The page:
ANCHORAGE, Alaska - Alaska is melting.
Glaciers are receding. Permafrost is thawing. Roads are collapsing. Forests are dying. Villages are being forced to move, and animals are being forced to seek new habitats.
What's happening in Alaska is a preview of what people farther south can expect, said Robert Corell, a former top National Science Foundation scientist who heads research for the Arctic Climate Impact Assessment team.
"If you want to see what will be happening in the rest of the world 25 years from now, just look at what's happening in the Arctic," Corell said.
Alaska and the Arctic are warming up fast, top international scientists will tell senior officials from eight Arctic countries at a conference in Iceland next week. They will disclose early, disturbing findings from a massive study of polar climate change.
In Alaska, year-round average temperatures have risen by 5 degrees Fahrenheit since the 1960s, and average winter temperatures soared 8 degrees in that period, according to the federal government. The entire world is expected to warm by 2.5 to 10 degrees Fahrenheit by 2100, predict scientists at the International Panel on Climate Change.
2002 was the hottest year in Alaskan history, and this past winter was the second warmest on record, according to the National Climatic Data Center in Asheville, N.C., which found that Alaskan temperatures began to rise dramatically in 1976. This July, Anchorage recorded its second highest temperature ever as tourists got suntans.
Deborah Williams, the executive director of the Alaska Conservation Foundation, used to take visitors from the Lower 48 to the famous Portage Glacier just outside Anchorage, where the $8 million Begich-Boggs visitor center opened in 1986. By 1993, the Portage glacier had receded so much that it no longer could be seen from the visitors' center. Williams still takes visitors to the site, seeing the glacier's retreat as a warning.
"Alaska is the melting tip of the iceberg, the panting canary," said Williams, who was the chief Interior Department official for Alaska during the Clinton administration.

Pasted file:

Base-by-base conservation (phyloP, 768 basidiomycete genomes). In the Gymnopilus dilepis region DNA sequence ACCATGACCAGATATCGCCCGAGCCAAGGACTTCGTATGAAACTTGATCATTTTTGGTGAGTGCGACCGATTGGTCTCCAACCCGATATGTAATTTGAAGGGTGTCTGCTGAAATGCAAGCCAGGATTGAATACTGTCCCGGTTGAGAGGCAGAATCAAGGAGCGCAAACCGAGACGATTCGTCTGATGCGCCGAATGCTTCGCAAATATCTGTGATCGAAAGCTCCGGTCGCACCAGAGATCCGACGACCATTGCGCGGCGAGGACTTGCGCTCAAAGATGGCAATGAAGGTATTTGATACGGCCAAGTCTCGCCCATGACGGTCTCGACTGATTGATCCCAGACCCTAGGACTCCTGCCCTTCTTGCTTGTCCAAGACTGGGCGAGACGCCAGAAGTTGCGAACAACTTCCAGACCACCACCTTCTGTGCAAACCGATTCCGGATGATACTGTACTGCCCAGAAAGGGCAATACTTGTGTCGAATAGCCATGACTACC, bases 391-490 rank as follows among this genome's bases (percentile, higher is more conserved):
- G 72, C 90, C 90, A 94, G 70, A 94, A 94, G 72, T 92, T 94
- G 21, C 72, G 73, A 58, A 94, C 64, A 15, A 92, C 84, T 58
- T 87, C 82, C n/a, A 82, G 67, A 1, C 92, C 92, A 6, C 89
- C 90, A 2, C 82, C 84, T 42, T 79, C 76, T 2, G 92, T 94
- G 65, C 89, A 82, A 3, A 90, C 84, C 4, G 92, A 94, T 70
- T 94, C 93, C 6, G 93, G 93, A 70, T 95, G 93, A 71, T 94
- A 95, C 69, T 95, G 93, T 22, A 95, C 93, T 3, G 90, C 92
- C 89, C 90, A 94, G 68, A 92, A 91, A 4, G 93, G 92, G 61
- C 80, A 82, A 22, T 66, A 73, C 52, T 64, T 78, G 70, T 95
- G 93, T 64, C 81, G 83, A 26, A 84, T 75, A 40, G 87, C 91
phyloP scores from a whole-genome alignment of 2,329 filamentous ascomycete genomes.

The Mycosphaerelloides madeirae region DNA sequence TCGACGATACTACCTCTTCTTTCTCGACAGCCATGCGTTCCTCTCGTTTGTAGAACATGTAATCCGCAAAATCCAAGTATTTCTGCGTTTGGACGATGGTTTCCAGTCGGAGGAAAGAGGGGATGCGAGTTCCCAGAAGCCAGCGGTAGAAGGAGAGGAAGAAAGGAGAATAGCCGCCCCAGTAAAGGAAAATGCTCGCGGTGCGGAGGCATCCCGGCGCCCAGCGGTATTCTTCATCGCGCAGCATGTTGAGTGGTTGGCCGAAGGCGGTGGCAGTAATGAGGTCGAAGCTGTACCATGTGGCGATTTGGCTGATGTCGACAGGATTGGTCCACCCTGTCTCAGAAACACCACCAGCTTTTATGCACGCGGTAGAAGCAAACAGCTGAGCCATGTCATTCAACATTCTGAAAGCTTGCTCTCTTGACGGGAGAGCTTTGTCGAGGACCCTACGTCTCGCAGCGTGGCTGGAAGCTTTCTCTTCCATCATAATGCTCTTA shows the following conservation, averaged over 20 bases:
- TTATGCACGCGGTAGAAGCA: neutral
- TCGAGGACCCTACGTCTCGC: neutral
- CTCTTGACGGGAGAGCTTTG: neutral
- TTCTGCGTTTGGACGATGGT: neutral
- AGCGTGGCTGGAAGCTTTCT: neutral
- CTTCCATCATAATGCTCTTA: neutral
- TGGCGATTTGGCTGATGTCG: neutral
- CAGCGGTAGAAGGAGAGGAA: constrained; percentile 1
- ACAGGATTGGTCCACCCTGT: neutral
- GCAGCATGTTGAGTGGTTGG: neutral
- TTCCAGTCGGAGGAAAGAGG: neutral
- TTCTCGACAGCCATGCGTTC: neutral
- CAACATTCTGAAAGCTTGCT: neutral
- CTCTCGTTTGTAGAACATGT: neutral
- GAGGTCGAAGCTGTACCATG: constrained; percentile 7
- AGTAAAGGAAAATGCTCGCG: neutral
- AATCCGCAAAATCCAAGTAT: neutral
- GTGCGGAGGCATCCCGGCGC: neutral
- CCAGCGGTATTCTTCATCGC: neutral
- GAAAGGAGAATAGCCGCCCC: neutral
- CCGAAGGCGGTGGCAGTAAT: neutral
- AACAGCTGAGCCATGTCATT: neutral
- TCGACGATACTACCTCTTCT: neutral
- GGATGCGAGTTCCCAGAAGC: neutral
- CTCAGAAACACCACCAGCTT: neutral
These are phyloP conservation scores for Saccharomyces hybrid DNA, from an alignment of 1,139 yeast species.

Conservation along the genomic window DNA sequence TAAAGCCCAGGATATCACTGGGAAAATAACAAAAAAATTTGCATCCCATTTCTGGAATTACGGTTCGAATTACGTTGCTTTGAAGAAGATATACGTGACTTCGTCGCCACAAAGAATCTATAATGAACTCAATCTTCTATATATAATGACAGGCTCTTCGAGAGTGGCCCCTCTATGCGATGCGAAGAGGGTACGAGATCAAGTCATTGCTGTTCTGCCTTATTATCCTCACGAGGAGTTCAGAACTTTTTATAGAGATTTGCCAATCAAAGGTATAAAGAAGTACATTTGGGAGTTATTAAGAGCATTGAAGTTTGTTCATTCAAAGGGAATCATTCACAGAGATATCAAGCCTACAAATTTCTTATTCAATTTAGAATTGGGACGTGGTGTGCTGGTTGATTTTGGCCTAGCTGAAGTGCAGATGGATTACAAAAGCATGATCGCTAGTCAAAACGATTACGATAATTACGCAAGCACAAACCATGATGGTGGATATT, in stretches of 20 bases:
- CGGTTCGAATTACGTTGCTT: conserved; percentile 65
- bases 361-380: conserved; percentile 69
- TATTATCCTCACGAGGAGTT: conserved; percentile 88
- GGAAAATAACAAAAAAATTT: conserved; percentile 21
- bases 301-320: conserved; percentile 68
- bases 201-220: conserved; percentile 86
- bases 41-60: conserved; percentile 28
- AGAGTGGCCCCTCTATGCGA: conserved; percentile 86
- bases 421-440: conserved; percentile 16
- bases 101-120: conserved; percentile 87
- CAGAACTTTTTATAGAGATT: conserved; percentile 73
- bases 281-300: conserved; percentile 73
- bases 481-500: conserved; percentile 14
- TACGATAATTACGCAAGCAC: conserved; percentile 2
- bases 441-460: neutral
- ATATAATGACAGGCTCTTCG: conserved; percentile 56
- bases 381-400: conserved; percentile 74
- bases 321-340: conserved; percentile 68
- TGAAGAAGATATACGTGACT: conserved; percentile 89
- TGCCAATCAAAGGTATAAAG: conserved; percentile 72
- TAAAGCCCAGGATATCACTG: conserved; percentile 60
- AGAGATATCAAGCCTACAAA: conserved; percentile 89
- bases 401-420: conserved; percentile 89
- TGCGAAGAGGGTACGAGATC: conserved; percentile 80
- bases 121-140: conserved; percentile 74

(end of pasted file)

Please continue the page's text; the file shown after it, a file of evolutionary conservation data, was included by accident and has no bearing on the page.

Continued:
Portage is "a glacier that's almost out of water; it's thinned dramatically," said U.S. Geological Survey geologist Bruce Molnia, the author of the book "Glaciers of Alaska." About 98 percent of Alaska's glaciers are retreating or stagnant, he said.
Alaskan glaciers add 13.2 trillion gallons of melted water to the seas each year - the equivalent of more than 13 million Olympic-sized swimming pools, University of Alaska in Fairbanks scientists concluded after a decade of studying glaciers with airborne lasers. The rate of glacier run-off has doubled over just a few decades, they found. Alaska's melting glaciers are the No. 1 reason the oceans are rising, Molnia said.
Another frozen staple of Alaska's northernmost lands - permafrost - is also thawing and "is probably the biggest problem on land," said Gunter Weller, director of the Center for Global Change and Arctic System Research at the University of Alaska in Fairbanks.
Permafrost is land that stays frozen year-round. Villages rely on the hard permafrost to prevent beach erosion from violent ocean storms. Two Alaskan native villages, Shishmaref and Kivalina, must relocate because melting permafrost has caused beach erosion, leaving the towns vulnerable to severe storms.
About 600 people live in 150 homes in Shishmaref, a centuries-old village on a barrier island just south of the Arctic Circle. On the island's northern edge, erosion is so severe that the village voted to move two years ago, but villagers haven't been able to find a new site or money to finance the massive undertaking, said Percy Nayokpuk, president of the Shishmaref Native Corporation.